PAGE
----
With a 3-1 setback at Crystal Palace over the weekend, Liverpool suffered its sixth league loss of a very young season. In four months, the Reds have lost as many games as they did all of last year. With its latest loss, the club is winless in its last four Premier League games, and has struggled offensively and defensively. Out of 12 league matches, Liverpool has won only four games and currently sits in 12th in the English Premier League table, four points above the relegation zone. Having recently made it back to the Champions League after last year’s strong campaign, Liverpool are in danger of being knocked out of the European competition with a loss or a tie against Bulgarian club Ludogorets Razgrad on Wednesday. Over recent weeks, players, coaches, and fans have become increasingly frustrated with the club’s lack of success, and head coach Brendan Rodgers knows that his job could be in jeopardy if Liverpool fail to turn things around. In response to the recent struggles, 26-year-old midfielder Adam Lallana noted the importance of maintaining belief and commitment to the team’s objectives as a group. “We need to stick together. It’s as simple as that. When you’re having a tough time as a team, you all need to stay together – you can’t start becoming individuals. We win and lose as a team; we need to stay together, keep fighting and keep working for each other. We have got a tough game on Wednesday so we all need to be together for that one.”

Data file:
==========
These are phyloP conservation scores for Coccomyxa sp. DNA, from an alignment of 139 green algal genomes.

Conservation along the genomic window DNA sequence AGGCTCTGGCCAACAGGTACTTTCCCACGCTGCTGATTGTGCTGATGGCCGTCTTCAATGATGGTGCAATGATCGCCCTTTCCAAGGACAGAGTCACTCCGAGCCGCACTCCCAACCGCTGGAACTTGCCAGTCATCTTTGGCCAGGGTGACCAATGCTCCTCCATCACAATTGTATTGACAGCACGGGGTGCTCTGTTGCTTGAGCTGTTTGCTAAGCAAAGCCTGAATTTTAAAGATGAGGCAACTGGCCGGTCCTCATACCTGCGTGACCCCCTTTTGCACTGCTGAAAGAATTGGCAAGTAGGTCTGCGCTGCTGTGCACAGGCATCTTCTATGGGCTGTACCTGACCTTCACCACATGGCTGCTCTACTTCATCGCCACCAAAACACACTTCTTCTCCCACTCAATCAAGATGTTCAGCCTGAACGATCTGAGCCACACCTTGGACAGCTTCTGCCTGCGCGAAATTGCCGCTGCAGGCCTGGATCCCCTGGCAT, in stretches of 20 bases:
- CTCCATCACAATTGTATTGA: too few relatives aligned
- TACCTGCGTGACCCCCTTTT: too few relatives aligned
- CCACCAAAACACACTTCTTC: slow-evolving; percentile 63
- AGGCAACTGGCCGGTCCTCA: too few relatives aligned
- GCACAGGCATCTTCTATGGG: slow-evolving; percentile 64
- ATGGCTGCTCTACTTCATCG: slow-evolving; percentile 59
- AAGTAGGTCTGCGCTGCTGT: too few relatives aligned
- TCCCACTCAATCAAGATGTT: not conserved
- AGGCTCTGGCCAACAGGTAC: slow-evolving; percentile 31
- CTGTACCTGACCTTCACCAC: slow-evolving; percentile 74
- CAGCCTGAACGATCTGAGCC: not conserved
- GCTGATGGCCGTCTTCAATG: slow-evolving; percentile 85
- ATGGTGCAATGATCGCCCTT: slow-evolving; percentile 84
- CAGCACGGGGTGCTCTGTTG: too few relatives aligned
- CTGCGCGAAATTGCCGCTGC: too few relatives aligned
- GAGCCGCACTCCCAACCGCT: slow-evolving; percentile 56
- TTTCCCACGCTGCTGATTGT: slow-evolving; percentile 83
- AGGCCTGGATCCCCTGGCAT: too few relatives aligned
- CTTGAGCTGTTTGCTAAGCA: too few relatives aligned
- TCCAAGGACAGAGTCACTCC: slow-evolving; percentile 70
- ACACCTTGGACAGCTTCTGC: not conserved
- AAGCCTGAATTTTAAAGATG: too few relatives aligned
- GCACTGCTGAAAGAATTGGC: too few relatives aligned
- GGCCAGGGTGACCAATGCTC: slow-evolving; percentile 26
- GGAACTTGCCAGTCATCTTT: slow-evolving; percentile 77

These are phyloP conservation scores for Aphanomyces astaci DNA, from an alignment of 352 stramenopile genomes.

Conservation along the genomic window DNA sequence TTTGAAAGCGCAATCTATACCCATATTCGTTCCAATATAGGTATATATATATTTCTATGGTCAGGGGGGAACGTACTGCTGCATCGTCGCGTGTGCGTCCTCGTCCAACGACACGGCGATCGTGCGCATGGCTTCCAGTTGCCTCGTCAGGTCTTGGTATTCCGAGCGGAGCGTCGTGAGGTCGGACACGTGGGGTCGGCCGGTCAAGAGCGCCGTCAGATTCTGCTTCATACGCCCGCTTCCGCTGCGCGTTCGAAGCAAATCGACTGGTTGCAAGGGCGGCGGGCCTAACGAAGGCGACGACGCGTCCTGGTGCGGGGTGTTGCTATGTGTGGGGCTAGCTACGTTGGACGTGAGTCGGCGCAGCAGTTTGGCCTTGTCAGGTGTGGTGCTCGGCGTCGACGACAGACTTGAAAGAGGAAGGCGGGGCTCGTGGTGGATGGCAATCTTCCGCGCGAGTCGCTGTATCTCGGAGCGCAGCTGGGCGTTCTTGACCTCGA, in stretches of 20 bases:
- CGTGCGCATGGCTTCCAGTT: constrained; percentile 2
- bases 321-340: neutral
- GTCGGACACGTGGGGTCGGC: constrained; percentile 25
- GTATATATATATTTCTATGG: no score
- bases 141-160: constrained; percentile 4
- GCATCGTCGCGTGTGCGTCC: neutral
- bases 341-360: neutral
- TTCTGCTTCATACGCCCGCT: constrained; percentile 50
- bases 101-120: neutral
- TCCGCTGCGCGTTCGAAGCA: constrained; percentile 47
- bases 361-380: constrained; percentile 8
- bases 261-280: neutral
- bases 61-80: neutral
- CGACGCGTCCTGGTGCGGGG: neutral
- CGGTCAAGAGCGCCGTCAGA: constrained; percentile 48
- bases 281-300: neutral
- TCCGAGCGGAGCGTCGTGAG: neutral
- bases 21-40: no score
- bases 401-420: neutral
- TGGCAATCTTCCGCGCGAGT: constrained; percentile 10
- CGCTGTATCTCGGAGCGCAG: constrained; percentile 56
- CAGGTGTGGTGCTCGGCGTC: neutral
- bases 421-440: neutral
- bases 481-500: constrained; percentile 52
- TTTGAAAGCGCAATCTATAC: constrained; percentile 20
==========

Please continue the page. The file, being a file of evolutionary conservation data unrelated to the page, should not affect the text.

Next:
“Sticking together” through adversity can be a significant mental challenge for any team at any level. When things are not going your way and losses begin to pile up, many players can struggle to maintain their effort and remain committed to the team’s goals. They can become increasingly upset and instead of focusing on the team, begin to dwell inwardly on their own frustrations. As a player in these situations, focus on being part of the solution rather than part of the problem. Instead of arguing with teammates or choosing to blame other players when your team loses, take ownership of your actions. Identify ways that you can improve your own role on the field. Pick out small aspects of your game that you can work on so that you are doing whatever you can to give your team the best opportunity to win. Furthermore, pay special attention to your communication on the field, and make sure it is effective. When a teammate makes a mistake, rather than jumping into criticism and angrily pointing out his or her error, provide feedback in a way that will help the player learn from that mistake and improve (i.e., “I see what you were trying to do there, but try doing this instead.”). Bring your team together before training or on a day when you are not training and discuss ways to improve performances as a group. It is not easy to take a leadership role in these circumstances and help your team stick together. However, the players who are able to do so often find that these “slumps” do not last as long. As Liverpool’s players and coaches turn their attention to the Champions League game on Wednesday, the fate of their season could ultimately depend on whether they are able to stick together and work for each other in the face of adversity.
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